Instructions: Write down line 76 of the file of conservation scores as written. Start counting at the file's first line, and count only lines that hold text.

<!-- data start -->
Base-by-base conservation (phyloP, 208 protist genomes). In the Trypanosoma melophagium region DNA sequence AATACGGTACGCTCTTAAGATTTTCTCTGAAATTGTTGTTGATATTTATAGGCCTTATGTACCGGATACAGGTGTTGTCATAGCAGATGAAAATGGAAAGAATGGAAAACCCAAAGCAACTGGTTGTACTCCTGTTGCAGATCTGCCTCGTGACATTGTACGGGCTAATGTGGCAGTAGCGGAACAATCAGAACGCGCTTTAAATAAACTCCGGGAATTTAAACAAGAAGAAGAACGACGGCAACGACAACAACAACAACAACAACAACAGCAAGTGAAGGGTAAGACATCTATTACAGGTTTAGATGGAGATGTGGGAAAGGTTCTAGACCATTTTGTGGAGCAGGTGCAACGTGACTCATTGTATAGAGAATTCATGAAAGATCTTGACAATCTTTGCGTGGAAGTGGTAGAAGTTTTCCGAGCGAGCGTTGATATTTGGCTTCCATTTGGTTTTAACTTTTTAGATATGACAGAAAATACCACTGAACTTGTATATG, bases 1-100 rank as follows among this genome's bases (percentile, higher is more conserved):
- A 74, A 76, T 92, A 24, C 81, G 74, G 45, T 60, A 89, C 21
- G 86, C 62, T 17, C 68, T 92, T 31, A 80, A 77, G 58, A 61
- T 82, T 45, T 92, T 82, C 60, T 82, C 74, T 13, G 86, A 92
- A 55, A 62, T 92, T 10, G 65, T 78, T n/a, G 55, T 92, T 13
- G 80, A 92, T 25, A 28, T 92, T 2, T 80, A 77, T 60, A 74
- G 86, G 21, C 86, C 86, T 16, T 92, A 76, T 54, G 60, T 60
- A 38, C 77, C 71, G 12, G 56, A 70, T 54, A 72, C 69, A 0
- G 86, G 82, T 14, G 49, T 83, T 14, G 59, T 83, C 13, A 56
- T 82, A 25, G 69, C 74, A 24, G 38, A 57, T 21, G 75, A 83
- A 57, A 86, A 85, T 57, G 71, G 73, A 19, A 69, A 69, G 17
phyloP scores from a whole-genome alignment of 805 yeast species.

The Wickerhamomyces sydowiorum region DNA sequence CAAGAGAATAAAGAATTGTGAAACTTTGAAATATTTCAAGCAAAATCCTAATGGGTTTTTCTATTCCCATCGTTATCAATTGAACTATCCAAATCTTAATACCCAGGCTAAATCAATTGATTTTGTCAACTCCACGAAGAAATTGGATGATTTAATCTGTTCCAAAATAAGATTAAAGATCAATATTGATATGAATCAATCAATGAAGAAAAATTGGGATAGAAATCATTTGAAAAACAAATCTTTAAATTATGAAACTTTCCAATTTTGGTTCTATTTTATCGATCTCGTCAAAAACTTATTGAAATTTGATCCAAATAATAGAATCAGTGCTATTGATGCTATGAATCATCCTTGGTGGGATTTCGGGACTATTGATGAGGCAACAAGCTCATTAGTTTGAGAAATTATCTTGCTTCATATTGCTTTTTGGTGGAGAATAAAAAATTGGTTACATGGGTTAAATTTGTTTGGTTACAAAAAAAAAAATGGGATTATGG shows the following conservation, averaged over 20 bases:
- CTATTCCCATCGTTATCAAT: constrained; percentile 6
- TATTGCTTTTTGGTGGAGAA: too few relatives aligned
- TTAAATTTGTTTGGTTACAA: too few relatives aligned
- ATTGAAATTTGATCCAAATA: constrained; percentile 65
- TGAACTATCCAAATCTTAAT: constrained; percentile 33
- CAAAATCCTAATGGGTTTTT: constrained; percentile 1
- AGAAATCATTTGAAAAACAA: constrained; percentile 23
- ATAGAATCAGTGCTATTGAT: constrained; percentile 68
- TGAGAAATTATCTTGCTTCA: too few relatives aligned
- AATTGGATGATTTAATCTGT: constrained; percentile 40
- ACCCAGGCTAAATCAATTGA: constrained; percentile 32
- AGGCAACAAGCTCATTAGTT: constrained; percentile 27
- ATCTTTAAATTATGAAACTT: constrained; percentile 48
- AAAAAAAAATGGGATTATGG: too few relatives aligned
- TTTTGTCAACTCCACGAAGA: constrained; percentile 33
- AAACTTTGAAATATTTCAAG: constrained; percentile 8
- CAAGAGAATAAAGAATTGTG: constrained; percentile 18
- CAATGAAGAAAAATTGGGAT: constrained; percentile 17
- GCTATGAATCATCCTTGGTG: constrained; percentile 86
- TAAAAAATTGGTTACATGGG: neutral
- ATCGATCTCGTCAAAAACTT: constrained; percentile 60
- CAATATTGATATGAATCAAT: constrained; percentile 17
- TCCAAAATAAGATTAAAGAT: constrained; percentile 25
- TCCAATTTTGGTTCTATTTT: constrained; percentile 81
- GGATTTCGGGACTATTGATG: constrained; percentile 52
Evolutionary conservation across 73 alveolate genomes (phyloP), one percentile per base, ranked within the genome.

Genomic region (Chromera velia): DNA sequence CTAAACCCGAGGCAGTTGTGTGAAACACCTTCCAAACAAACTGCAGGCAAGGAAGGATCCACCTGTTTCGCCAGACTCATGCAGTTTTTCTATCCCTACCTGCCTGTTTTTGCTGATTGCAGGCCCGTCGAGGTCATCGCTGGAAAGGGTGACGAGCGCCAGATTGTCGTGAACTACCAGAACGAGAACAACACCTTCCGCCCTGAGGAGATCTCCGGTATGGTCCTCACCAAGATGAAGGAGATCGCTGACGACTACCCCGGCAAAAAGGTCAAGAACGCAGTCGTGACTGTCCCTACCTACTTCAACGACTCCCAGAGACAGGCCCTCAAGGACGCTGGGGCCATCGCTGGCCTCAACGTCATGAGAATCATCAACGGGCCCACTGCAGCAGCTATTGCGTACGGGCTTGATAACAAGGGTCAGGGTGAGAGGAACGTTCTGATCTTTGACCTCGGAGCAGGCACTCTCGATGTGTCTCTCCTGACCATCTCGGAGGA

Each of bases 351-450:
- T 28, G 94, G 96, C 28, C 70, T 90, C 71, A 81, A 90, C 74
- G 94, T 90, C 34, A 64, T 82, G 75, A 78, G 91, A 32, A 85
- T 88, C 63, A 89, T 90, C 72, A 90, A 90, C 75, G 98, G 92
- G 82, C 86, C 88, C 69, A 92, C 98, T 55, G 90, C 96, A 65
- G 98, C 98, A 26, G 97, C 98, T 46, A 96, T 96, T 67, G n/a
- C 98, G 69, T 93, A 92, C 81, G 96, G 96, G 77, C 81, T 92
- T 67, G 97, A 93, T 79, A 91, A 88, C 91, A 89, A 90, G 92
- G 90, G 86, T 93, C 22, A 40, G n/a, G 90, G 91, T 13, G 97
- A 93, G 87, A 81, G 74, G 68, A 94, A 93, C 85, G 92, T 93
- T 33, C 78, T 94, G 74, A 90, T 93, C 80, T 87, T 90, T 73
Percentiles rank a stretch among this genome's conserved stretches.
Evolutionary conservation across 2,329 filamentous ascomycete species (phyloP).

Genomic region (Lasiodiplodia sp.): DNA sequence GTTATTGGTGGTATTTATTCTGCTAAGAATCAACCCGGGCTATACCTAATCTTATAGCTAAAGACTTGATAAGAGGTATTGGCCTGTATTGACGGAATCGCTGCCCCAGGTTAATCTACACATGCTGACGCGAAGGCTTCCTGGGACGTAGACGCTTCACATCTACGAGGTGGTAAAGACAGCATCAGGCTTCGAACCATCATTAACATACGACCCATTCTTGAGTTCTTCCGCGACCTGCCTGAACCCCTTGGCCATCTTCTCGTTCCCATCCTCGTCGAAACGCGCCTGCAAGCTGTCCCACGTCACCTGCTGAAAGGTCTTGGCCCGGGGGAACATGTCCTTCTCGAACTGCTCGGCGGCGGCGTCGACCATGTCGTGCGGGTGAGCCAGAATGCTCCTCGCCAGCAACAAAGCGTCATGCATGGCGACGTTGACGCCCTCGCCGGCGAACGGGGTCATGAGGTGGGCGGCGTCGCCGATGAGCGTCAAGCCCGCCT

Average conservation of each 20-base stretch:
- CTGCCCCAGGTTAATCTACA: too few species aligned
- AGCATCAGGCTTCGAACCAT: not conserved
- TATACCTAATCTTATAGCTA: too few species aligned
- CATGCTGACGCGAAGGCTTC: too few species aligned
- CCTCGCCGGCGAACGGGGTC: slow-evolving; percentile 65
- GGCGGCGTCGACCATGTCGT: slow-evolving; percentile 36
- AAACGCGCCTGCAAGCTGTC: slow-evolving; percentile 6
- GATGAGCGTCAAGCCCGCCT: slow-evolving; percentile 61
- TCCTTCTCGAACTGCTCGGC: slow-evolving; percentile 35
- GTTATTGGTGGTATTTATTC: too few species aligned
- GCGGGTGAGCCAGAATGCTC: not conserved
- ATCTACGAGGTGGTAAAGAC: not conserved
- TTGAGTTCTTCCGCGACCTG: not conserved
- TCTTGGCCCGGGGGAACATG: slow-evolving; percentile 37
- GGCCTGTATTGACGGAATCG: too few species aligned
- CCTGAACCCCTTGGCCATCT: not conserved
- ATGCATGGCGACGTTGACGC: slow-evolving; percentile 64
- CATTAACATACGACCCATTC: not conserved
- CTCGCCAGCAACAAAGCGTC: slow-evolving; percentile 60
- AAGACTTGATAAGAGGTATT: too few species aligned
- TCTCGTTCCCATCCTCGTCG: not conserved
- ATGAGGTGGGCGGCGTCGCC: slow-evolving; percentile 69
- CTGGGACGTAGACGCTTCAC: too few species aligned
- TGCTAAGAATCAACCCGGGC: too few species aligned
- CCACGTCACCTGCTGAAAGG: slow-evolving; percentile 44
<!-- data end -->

- TCTCGTTCCCATCCTCGTCG: not conserved